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            Machine Learning in Medicine.

            Rahul Deo (2015)
            Spurred by advances in processing power, memory, storage, and an unprecedented wealth of data, computers are being asked to tackle increasingly complex learning tasks, often with astonishing success. Computers have now mastered a popular variant of poker, learned the laws of physics from experimental data, and become experts in video games - tasks that would have been deemed impossible not too long ago. In parallel, the number of companies centered on applying complex data analysis to varying industries has exploded, and it is thus unsurprising that some analytic companies are turning attention to problems in health care. The purpose of this review is to explore what problems in medicine might benefit from such learning approaches and use examples from the literature to introduce basic concepts in machine learning. It is important to note that seemingly large enough medical data sets and adequate learning algorithms have been available for many decades, and yet, although there are thousands of papers applying machine learning algorithms to medical data, very few have contributed meaningfully to clinical care. This lack of impact stands in stark contrast to the enormous relevance of machine learning to many other industries. Thus, part of my effort will be to identify what obstacles there may be to changing the practice of medicine through statistical learning approaches, and discuss how these might be overcome.
              • Record: found
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              Global epidemiology of gastrointestinal stromal tumours (GIST): A systematic review of population-based cohort studies.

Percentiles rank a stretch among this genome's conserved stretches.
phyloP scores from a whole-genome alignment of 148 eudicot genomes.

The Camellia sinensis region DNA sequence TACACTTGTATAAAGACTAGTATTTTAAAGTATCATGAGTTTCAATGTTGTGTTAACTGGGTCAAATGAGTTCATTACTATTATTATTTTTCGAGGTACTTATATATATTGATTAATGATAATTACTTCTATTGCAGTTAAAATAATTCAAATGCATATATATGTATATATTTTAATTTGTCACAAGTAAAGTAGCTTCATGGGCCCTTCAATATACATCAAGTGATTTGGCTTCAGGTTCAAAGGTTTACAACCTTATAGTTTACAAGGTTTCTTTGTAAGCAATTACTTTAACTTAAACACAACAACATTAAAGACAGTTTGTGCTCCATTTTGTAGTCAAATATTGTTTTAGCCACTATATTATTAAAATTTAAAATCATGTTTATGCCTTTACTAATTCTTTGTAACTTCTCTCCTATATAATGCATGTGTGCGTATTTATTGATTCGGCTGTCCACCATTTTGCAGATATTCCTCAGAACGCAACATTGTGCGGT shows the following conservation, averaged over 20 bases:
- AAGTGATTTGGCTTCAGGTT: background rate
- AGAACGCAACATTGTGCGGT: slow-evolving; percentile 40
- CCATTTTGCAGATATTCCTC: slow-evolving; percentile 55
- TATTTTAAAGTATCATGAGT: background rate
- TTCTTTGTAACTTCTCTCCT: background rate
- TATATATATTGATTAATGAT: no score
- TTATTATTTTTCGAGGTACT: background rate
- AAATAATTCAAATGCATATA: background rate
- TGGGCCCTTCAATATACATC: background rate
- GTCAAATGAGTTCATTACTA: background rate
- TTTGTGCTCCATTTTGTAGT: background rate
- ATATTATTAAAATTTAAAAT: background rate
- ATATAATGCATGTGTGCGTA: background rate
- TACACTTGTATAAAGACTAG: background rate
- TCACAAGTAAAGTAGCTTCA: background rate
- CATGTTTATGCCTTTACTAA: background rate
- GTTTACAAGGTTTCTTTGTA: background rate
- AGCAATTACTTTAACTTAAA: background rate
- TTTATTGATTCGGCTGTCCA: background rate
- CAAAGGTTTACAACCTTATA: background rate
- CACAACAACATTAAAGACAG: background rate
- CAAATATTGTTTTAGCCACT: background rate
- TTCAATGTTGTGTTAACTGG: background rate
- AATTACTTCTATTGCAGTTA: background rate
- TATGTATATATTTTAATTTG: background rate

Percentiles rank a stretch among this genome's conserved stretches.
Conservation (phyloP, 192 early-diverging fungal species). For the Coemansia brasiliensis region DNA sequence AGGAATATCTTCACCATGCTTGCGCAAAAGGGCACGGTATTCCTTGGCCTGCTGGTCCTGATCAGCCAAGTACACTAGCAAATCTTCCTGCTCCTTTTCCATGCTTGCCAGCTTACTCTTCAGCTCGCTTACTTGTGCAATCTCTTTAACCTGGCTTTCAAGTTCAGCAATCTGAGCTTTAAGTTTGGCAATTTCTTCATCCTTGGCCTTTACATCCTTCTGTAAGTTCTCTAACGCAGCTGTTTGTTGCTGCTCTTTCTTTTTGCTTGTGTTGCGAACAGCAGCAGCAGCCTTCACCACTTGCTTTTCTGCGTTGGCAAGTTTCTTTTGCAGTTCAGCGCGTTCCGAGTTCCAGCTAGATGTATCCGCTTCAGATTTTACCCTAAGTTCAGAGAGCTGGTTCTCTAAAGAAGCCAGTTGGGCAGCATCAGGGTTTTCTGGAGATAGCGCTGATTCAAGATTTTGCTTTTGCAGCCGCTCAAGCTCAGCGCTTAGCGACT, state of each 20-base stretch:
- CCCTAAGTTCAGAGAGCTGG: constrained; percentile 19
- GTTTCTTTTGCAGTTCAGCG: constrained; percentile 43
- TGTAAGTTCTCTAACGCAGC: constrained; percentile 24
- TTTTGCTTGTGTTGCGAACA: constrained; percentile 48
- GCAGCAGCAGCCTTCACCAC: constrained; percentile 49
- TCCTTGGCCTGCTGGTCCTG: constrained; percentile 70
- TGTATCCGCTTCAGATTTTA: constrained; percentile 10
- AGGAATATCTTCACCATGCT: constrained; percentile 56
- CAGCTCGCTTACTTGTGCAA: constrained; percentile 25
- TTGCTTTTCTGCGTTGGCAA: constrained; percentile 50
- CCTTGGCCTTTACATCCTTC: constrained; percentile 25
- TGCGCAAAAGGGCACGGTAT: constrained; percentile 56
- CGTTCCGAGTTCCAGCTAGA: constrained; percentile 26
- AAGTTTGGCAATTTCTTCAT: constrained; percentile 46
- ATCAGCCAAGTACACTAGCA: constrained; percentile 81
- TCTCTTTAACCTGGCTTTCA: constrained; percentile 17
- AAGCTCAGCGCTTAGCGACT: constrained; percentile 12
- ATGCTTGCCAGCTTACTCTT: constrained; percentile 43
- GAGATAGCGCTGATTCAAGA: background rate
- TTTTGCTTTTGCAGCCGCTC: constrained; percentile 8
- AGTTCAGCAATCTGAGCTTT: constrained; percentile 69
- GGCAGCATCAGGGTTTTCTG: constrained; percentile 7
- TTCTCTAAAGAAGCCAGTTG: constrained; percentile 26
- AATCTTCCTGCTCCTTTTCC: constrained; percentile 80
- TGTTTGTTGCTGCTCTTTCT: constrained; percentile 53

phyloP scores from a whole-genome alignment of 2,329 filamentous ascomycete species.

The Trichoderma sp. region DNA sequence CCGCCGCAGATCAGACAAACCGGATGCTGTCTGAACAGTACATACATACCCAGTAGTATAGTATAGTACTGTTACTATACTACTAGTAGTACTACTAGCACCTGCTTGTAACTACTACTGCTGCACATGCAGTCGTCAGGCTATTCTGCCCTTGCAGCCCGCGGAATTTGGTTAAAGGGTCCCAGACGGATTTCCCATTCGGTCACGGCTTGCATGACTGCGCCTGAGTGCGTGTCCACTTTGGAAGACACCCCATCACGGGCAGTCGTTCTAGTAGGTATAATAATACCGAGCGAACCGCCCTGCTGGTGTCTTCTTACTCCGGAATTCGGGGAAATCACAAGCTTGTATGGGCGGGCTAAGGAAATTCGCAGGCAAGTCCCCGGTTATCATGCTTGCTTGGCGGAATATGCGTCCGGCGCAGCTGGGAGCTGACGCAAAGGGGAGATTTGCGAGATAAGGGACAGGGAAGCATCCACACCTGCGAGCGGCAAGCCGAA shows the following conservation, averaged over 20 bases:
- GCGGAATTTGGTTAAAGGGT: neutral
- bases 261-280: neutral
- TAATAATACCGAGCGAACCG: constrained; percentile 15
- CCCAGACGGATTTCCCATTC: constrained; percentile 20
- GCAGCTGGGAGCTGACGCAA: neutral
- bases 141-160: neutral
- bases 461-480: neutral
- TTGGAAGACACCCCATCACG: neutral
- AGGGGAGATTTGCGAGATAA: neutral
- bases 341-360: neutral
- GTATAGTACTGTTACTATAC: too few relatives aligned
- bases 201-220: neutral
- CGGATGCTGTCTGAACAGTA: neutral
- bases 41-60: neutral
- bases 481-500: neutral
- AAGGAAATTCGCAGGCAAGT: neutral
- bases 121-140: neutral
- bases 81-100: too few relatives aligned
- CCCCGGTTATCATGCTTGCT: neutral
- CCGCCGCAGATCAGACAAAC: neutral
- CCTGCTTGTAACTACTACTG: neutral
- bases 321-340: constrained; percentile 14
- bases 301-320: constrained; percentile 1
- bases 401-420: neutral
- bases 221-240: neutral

Gastrointestinal stromal tumours (GISTs) are rare, yet the most common mesenchymal tumour within the digestive tract. Lack of diagnostic criteria and no specific code in the ICD system has prevented epidemiological evaluation except from overt malignant cases in the past. A global estimate of incidence and disease patterns has thus not been available.

                Author and article information

                BMC Gastroenterol
                BMC Gastroenterol
                BMC Gastroenterology
                BioMed Central (London )
                18 December 2021
                18 December 2021
                : 21
                : 481
                GRID grid.411634.5, ISNI 0000 0004 0632 4559, Department of Gastrointestinal Surgery, , Peking University People’s Hospital, ; No.11 Xizhimen South Street, Xicheng District, Beijing, 100044 China
                © The Author(s) 2021

                Open AccessThis article is licensed under a Creative Commons Attribution 4.0 International License, which permits use, sharing, adaptation, distribution and reproduction in any medium or format, as long as you give appropriate credit to the original author(s) and the source, provide a link to the Creative Commons licence, and indicate if changes were made. The images or other third party material in this article are included in the article's Creative Commons licence, unless indicated otherwise in a credit line to the material. If material is not included in the article's Creative Commons licence and your intended use is not permitted by statutory regulation or exceeds the permitted use, you will need to obtain permission directly from the copyright holder. To view a copy of this licence, visit http://creativecommons.org/licenses/by/4.0/. The Creative Commons Public Domain Dedication waiver ( http://creativecommons.org/publicdomain/zero/1.0/) applies to the data made available in this article, unless otherwise stated in a credit line to the data.

                : 5 September 2021
                : 1 December 2021
                Funded by: FundRef http://dx.doi.org/10.13039/501100015083, Peking University People's Hospital;
                Award ID: RDL2020-06
                Award Recipient :
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                © The Author(s) 2021

                Gastroenterology & Hepatology
                gastrointestinal stromal tumor,diagnostic model,xgboost
                Gastroenterology & Hepatology
                gastrointestinal stromal tumor, diagnostic model, xgboost